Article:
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The People of Forever are not Afraid

The People of Forever are not Afraid [Kindle Edition]

Shani Boianjiu
3.2 out of 5 stars  See all reviews (10 customer reviews)

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Product Description


"A searing novel" (Catherine Taylor Guardian)

"Extraordinary. The People of Forever is a modern anthem for doomed youth, a brilliant anatomisation of the yearning for normality in a situation that renders it impossible... Read this book" (Rebecca Abrams Financial Times)

"A memorably bold novel... Somewhere between the sardonic humour of Etgar Keret and the epic storytelling of David Grossman, Boianjiu has created a brave, beautiful, political literature that is entirely her own" (Catherine Taylor Sunday Telegraph)

"This unflinching debut novel depicts with depth and acuity the disorientating effects of fear on young minds... The girls are often lost for words, but the author successfully finds a voice to express the dehumanising horror of warfare in this fragmented plot held together with a passionate, poetic eloquence" (Anita Sethi Observer)

"[Boianjiu's] voice is distinct. It's confident, raw, amusing - a lot like her women" (New York Times)

Book Description

Searing first novel about three young women coming of age experiencing the 'absurdities of life and love on the precipice of violence' (Vogue)

Product details

  • Format: Kindle Edition
  • File Size: 1163 KB
  • Print Length: 354 pages
  • Publisher: Vintage Digital (7 Feb 2013)
  • Sold by: Amazon Media EU S.à r.l.
  • Language: English
  • ISBN-10: 0099578689
  • ISBN-13: 978-0099578680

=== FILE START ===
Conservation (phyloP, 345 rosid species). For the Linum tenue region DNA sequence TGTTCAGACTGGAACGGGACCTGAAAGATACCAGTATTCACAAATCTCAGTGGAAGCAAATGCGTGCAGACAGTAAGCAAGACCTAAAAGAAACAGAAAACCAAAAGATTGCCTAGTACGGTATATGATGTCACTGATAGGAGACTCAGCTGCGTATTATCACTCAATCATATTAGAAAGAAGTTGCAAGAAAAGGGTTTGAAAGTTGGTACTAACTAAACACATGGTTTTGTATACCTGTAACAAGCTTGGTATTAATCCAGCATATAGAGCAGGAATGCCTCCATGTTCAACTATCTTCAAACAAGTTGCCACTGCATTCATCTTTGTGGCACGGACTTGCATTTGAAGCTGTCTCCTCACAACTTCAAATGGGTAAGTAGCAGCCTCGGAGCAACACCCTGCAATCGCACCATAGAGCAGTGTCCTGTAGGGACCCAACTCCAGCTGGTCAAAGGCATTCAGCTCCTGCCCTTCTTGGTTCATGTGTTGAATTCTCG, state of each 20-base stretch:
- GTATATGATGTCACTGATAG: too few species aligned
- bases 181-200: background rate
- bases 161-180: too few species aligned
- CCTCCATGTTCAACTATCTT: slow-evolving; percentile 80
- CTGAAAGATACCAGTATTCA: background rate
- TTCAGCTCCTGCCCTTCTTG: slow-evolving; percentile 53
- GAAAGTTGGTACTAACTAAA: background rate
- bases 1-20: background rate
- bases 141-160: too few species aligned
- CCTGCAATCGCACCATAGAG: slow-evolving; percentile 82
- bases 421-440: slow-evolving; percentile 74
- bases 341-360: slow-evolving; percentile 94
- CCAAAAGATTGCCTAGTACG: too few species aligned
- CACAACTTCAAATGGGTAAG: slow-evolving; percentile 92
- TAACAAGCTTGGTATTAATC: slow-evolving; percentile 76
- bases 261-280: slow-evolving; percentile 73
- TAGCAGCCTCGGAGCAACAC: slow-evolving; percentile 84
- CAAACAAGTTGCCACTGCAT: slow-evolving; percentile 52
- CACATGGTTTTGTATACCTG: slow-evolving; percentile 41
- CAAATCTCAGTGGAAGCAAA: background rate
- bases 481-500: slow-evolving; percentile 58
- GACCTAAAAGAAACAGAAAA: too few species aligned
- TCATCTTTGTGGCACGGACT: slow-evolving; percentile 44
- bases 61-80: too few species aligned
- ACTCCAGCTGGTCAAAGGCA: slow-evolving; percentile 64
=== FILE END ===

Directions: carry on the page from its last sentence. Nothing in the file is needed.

• ASIN: B009M63ZZ0
  • Text-to-Speech: Enabled
  • X-Ray:
  • Average Customer Review: 3.2 out of 5 stars  See all reviews (10 customer reviews)
  • Amazon Bestsellers Rank: #70,213 Paid in Kindle Store (See Top 100 Paid in Kindle Store)
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Customer Reviews

Most Helpful Customer Reviews
5 of 5 people found the following review helpful
4.0 out of 5 stars Catch 36-24-36 25 Mar 2013
By Sue Kichenside TOP 500 REVIEWER
This is a kaleidoscopic portrait of a country's youth in a constant state of preparedness for war. The author, herself a veteran of Israel's compulsory military service, presents us with a fractured - and occasionally confusing - view of the folly and futility of conflict.

By showing what it is like for female school-leavers at age 18 to be conscripted as an accepted part of the `curriculum', Shani Boianjiu provides us with a uniquely feminine vantage point. This serves to make the reader all the more acutely aware of the sheer physicality of warfare and the lasting trauma to young minds after conscription: "...the problem was the future of the past. It existed outside our heads, too large."

Some press reviews have concentrated on the three main voices of the teenage girls, Yael, Lea and Avishag, and how they while away their time on guard-duty by discussing boys. This may convey the impression that this novel is war-zone chick-lit but that would be doing debut author, Shani Boianjiu, a grave disservice. The writing is very good, often disturbing, occasionally brilliant - with distant echoes of Catch-22.
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4 of 4 people found the following review helpful
3.0 out of 5 stars Undecided 13 April 2013
By Pamela
Format:Kindle Edition|Verified Purchase
I am not sure what to make of this book. I bought it because years ago I spent quite a lot of time in Israel. Not being Jewish there was no question of my having to do any military training but I did have friends who had to. Then, I was impressed by their commitment to doing what they thought was right, their sensitivity and sense of morality. This book has left me wondering if what I thought happened years ago was not true, whether it was and the people are now very different, whether this book is a valid account or not. I was horrified at the callous brutality and cold acceptance of many of the situations. It's not a case of physical rape but mental rape. If these immature and young girls wielding guns are in 'charge' of the every day lives of those around them, what hope is there for them to be 'normal'? (Not that the situation in Israel is 'normal' in any way that I can understand).